Woody Guthrie is not the household name that he should be.The so-called ‘father of protest’ spent his whole life prolifically penning on the plights of the migrant workers, working class and poor, through the Great Depression, Dust Bowl and beyond. Thus, it is regrettable that such a revolutionary poet is so often a mere footnote beneath the contemporary figures that he influenced. Without Guthrie, there would likely be no Bruce Springsteen, Joe Strummer or Bob Dylan, the latter of whom, hey hey, Woody Guthrie, wrote you a song (or two). On Saturday (July 14), Woody Guthrie would have turned in 100. In celebration of his centenary thats he’s owning the summer of 2012 with, SongLyrics takes a look back at five essential lyrics from this figurehead of folk music:

Pastures of Plenty

In a move that would likely be deemed ‘sell out’ nowadays, in 1941, Guthrie was hired by the Bonneville Power Administration to pen poetry on their hydroelectric dams. However, what Wood delivered was not simple propaganda, but sincere and authentic odes to his homeland. “Pastures of Plenty” was one of the most famous numbers to come from this 30 day period of employment, with the following verse epitomizing this impassioned tribute to migrant workers along the Columbia River:

It’s always we rambled, that river and I
All along your green valley, I will work till I die
My land I’ll defend with my life if need be
Cause my pastures of plenty must always be free

I Ain’t Got No Home In This World Anymore

Woody turns ramblin’ man in the heartrending “I Ain’t Got No Home In This World Anymore.” In this specific stanza, Guthrie graciously articulates the frightening sense of uncertainly felt by migrant workers, many of whom were forced to abandon their homes to find employment elsewhere during the devastating Dust Bowl exodus:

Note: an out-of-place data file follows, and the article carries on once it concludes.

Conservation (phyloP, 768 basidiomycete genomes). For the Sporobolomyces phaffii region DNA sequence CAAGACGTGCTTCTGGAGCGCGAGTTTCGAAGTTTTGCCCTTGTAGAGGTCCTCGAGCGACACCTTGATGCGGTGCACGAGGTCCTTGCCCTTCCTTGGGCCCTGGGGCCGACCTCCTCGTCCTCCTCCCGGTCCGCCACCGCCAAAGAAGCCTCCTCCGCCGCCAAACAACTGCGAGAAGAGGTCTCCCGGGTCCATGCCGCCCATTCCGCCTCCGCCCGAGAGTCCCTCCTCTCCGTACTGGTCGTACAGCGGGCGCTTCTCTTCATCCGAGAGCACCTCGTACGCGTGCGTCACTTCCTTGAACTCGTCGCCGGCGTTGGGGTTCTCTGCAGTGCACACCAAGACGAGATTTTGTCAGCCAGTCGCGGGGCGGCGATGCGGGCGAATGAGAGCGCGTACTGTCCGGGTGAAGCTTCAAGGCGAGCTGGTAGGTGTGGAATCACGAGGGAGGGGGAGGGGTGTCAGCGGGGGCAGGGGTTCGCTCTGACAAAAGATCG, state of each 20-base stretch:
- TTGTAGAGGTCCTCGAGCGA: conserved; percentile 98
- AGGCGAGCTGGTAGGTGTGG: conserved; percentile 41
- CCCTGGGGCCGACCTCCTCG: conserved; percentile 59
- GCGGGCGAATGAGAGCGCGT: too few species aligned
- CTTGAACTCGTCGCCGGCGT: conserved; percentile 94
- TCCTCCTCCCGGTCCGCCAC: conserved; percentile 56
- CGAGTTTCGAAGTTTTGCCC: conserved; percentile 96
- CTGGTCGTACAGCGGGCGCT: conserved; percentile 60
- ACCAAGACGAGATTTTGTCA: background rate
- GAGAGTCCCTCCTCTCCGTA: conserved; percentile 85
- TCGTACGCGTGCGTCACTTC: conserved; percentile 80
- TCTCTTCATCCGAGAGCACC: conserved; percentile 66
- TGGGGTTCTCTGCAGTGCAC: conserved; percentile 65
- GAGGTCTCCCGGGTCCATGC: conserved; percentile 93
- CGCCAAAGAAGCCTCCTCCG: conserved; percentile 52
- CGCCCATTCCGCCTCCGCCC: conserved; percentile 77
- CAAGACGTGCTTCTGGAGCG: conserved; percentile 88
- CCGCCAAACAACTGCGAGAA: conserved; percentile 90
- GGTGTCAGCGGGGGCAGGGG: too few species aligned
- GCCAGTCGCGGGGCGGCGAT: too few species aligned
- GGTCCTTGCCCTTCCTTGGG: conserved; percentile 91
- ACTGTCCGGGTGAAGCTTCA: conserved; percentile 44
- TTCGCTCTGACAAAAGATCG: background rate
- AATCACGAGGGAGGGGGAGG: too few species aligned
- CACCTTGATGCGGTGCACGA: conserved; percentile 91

I mined in your mines and I gathered in your corn
I been working, mister, since the day I was born
Now I worry all the time like I never did before
‘Cause I ain’t got no home in this world anymore

‘The Biggest Thing That Man Has Ever Done’

Although on the surface, Woody appeared to be a highly subversive songwriter, he was an overwhelming utopian at heart. Just take one of his most optimistic of tunes, “The Biggest Thing That Man Has Ever Done,” in which he delights in listing mankind’s greatest achievements, from the building of the Pyramids, to the abolition of slavery, to the defeating of Adolf Hitler. And in this poignant penultimate quatrain, Guthrie looks forward to what will be our most fantastic feat yet – peace:

I’d better quit my talking, ’cause I told you all I know,
But please remember, pardner, wherever you may go,
The people are building a peaceful world, and when the job is done
That’ll be the biggest thing that man has ever done


Woody was inspired to write “Deportees” in 1948, after he read that a plane carrying migrant farm workers back to Mexico had crashed in Los Gatso Canyon. Guthrie laments over the mistreatment of the migrants in life, and in this haunting stanza, death – their dignity and hard work reduced to the heartless epithet, “deportees:”

The sky plane caught fire over Los Gatos Canyon
The great ball of fire it shook all our hills
Who are these dear friends who are falling like dry leaves?
Radio said, “They are just deportees”


This Land Is Your Land

This Land Is Your Land” was penned in 1940, however, the following verse was not caught on tape until 1944. In it, Guthrie takes a shot at the States’ increasingly capitalistic leanings and the consequent inequalities suffered by the working class. Yes, turns out, “This Land Is Your Land” is not quite the red (white and blue) blooded patriotic anthem most people think it is! Still, it remains one of the most treasured folk numbers of all time and was once described by Bruce Springsteen as the “most beautiful song ever written.” Not bad for a track that started out as a pastiche of Irving Berlin‘s “God Bless America:”

There was a big high wall there that tried to stop me;
Sign was painted, it said private property;
But on the back side it didn’t say nothing;
This land was made for you and me